Brand & Martinez for September 21, 2012

Coming up, a new study finds that the least-educated whites in the U.S. are dying sooner. We'll talk with one of the researchers. NASA shuttle Endeavour flies over Los Angeles today before its expected landing at LAX. We'll check in with reporters as it makes its way over the city. And author Susan Straight has created an incredible environment through her trilogy of novels about the fictional city Rio Seco. Her newest novel, called Between Heaven and Here, explores the reactions of the mostly black residents of Rio Seco to the murder of a young prostitute. And we'll talk about the biggest news stories of the week with Molly Ball, politics writer for The Atlantic and James Rainey, political writer for the LA Times.
Space Shuttle Endeavour Begins Trip To Los Angeles

Bill Ingalls/NASA/Getty Images

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US Consulate Attack In Benghazi

Brand & Martinez for September 12, 2012

Recent attacks against Americans have erupted in Libya and Egypt. The US Ambassador to Libya is killed, along with 3 others, after an anti-Muslim film provoked outrage and sparked mob riots. What will the attacks means for U.S. involvement in Libya and the other countries rocked by the Arab Spring? And how will the presidential race be affected after Mitt Romney criticized the president's response? Also, California shoppers beware, online marketplace Amazon will soon charge sales taxes on purchases. Reporter Jennifer Sharpe profiles amateur astronomers inspired by a 97 year old man. How does peer pressure affect voting? A new study finds just one post on Facebook can dramatically affect voter turnout. And Freddie Mercury, lead singer of the band Queen, is profiled in a new biography that traces his childhood in Zanzibar to his worldwide superstardom.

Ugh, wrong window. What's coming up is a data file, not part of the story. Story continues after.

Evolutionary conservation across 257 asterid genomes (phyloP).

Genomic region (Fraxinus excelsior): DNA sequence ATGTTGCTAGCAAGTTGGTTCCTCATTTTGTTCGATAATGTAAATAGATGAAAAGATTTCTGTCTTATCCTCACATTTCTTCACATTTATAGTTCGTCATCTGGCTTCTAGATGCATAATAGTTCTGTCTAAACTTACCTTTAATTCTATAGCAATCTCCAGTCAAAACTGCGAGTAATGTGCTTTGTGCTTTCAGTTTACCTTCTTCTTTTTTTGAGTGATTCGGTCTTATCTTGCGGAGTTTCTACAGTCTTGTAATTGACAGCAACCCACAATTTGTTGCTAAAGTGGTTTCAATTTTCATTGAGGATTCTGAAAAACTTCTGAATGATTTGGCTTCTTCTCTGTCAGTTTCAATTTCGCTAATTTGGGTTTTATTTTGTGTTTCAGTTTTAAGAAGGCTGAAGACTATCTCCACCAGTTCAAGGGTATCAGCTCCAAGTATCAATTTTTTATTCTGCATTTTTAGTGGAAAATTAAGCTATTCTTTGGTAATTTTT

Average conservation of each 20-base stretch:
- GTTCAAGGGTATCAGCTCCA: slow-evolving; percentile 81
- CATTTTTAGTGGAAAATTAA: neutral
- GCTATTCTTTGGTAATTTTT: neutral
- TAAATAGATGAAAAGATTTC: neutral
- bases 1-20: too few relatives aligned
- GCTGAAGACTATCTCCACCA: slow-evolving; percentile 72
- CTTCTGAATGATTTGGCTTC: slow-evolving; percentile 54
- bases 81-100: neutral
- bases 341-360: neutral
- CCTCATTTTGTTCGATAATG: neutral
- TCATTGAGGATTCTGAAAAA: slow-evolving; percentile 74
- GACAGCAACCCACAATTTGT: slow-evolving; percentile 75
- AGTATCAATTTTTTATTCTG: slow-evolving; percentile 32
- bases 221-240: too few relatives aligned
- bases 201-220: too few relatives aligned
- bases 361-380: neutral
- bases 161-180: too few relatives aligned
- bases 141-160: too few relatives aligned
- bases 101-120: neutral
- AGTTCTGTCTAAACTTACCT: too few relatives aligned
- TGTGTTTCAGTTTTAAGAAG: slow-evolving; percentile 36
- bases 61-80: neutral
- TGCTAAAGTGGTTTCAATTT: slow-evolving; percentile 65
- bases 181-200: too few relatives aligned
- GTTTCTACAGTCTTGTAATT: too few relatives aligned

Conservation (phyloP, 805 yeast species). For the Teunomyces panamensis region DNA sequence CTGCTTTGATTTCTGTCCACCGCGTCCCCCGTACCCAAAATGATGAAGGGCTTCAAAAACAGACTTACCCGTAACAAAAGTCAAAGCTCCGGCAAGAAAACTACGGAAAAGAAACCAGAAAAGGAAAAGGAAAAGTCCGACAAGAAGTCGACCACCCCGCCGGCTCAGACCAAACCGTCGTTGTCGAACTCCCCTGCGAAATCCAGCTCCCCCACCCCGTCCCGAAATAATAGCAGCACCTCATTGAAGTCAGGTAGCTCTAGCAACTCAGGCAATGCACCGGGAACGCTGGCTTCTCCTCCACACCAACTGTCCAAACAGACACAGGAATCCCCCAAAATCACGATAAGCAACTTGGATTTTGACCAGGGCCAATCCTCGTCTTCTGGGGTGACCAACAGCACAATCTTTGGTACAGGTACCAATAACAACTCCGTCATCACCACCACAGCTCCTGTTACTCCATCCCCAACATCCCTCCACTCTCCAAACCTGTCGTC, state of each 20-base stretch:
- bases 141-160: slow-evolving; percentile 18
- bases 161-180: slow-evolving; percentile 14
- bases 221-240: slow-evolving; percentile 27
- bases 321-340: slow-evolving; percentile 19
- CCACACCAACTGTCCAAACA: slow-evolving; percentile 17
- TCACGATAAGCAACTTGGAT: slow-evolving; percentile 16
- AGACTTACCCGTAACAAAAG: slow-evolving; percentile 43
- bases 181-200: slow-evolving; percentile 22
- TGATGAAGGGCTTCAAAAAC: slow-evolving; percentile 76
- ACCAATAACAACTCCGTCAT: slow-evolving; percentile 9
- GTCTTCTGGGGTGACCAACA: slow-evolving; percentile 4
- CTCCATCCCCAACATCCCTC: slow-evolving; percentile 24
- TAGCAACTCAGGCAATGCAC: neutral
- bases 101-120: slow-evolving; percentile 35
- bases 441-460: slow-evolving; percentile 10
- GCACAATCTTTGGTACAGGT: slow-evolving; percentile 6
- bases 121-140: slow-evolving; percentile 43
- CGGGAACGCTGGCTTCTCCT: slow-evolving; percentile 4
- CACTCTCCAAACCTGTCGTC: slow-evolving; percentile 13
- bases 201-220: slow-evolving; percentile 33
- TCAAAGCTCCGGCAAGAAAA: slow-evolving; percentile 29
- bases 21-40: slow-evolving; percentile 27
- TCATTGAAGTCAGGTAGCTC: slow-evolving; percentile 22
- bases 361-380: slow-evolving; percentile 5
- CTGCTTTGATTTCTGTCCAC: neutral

New York City Commemorates 10th Anniversary Of 9-11 Terror Attacks

Brand & Martinez for September 11, 2012

Today marks the 11th anniversary of the 9/11 terrorist attacks. Richard Ben-Viniste, who served on the 9/11 commission, tells us about newly discovered briefing memos which show the CIA were worried their warnings were not taken seriously before the attacks. Then, we begin a new series on the movie trailer industry, and author Maria Semple is here, author of the satirical "Where'd you go Bernadette?" Are academic standards best for schoolchildren? Comedy writer Lew Schneider talks about the trauma of taking his kid to college, literary critic David Kipen evaluates the Man Booker Prize finalists and for New Music Tuesday, a review of new Latin alternative music, including Helado Negro, Astro and DJ Javier Estrada.

U.S. Capitol Building

Brand & Martinez for September 10, 2012